Tennis Club, Palm Springs

Tennis Club, Palm Springs

The 1947 Palm Springs Tennis Club additions are a joint design project of Paul R. Williams and A. Quincy Jones. From 1939 to 1940, Jones worked as an architect in Williams’ firm, but by the time of this club redesign, they are collaborating as equals. Their vision transforms the existing club with its traditional tennis courts, swimming pool and dining room into a complex that fits naturally into the desert environment.

Appointed by Governor to State Agency

Governor Earl Warren recognizes Williams' character and integrity by appointing him to the State Redevelopment Agency. (1957 letter from the Governor of California in AIA file.)

Masterful Planning and Execution Mark Palm Springs Tennis Club Expansion

Southwest Builder and Contractor, May 23, 1947

"Under the guiding hands of Architects Paul R. Williams and A. Quincy Jones, Jr., Los Angeles, the Palm Springs Tennis Club recently underwent a remarkable transformation ... They solved many site-planning and design problems in a new and most interesting manner ... Liberal use of large glass areas was deemed a necessity for the complete capturing of a glorious view, and served as a method of literally tying the outdoors into the indoors."

Photographs and descriptions of this commercial remodel are published in contemporary magazines including Arts & Architecture, Progessive Architecture and Architectural Digest

Levittown House, Berman residence

Levittown, Long Island, NY

On 1,200 acres of Long Island farmland, home builders Levitt & Sons begin work on their revolutionary vision for the American housing industry. Their dream is to become the General Motors of this industry. The Levitts reduce construction to its basic parts, skillfully moving crews from site-to-site as their task is complete. They are the first home builders to apply assembly-line principles to home construction on a massive scale. Reducing the per unit cost, they open home ownership to more Americans. The company brags that a Levitt home is "the best house in the U.S."

A Long Island potato field is named Levittown. Within three years 40,000 people move into 10,600+ houses priced at $7,990. Uniform in design, size and limited customization, the affordable homes change the antiquated housing industry. Levitt & Sons' methods of mass construction are copied across the country enabling builders to meet the postwar demand. Levittown is often cited as the beginning of the biggest housing boom in U.S. history.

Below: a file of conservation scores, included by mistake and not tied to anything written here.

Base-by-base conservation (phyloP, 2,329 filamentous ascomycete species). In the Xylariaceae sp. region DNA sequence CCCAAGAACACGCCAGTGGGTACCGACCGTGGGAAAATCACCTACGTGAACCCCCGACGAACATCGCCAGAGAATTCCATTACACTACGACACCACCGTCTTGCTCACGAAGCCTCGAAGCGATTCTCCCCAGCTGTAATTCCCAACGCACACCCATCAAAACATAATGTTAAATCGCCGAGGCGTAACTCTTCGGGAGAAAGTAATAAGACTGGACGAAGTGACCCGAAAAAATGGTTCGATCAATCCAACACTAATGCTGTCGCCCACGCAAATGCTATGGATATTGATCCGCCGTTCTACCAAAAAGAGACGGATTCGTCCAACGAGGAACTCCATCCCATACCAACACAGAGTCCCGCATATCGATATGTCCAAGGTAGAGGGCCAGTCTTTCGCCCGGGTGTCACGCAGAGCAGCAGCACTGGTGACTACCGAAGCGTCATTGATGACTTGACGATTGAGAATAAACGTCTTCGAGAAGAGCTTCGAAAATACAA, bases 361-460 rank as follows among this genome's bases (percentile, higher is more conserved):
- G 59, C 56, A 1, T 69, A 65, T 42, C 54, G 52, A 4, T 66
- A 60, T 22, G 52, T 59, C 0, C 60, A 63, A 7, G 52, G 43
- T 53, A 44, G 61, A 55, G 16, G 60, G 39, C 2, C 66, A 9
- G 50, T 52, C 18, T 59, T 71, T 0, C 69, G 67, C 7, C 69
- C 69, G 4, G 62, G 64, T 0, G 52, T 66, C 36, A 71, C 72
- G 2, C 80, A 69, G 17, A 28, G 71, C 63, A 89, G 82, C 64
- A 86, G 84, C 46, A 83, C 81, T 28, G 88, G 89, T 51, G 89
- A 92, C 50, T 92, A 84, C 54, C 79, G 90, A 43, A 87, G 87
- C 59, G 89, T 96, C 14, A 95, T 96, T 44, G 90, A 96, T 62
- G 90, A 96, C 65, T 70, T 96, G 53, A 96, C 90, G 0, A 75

St. Louis Arch

St. Louis Arch, The Jefferson National Expansion Memorial Arch

Luther Ely Smith, a St. Louis lawyer, envisions a riverside park to commemorate the city's role in opening the American West. He promotes the park to revitalize the blighted riverfront district and create jobs during the Great Depression. After World War II Smith raises $250,000 to finance an architectural competition for a design to symbolize American culture and civilization. In 1947 the competition jury unanimously selects entry 144, Eero Saarinen's design for a stainless steel arch with complementary landscaping.

Born in Finland, architect Eero Saarinen is not restrained by convention. His memorial design is inspirated by Thomas Jefferson's vision for America and the modern age. "The major concern...create a monument which would have lasting significance and would be a landmark of our time...Neither an obelisk nor a rectangular box nor a dome seemed right on this site...But here, at the edge of the Mississippi River, a great arch did seem right."

Construction of the Arch begins in 1963 and is completed in 1967. Saarinen's design is an inverted catenary curve, a shape similar to a heavy chain hanging between two supports. Based on a complex engineering design, the structure is built with no interior skeleton. The park encompasses 62-acres. The Arch is 630 feet tall, 630 feet from leg-to-leg and is covered by 886 tons of stainless steel plate with an inner skin of 2,157 tons of carbon steel.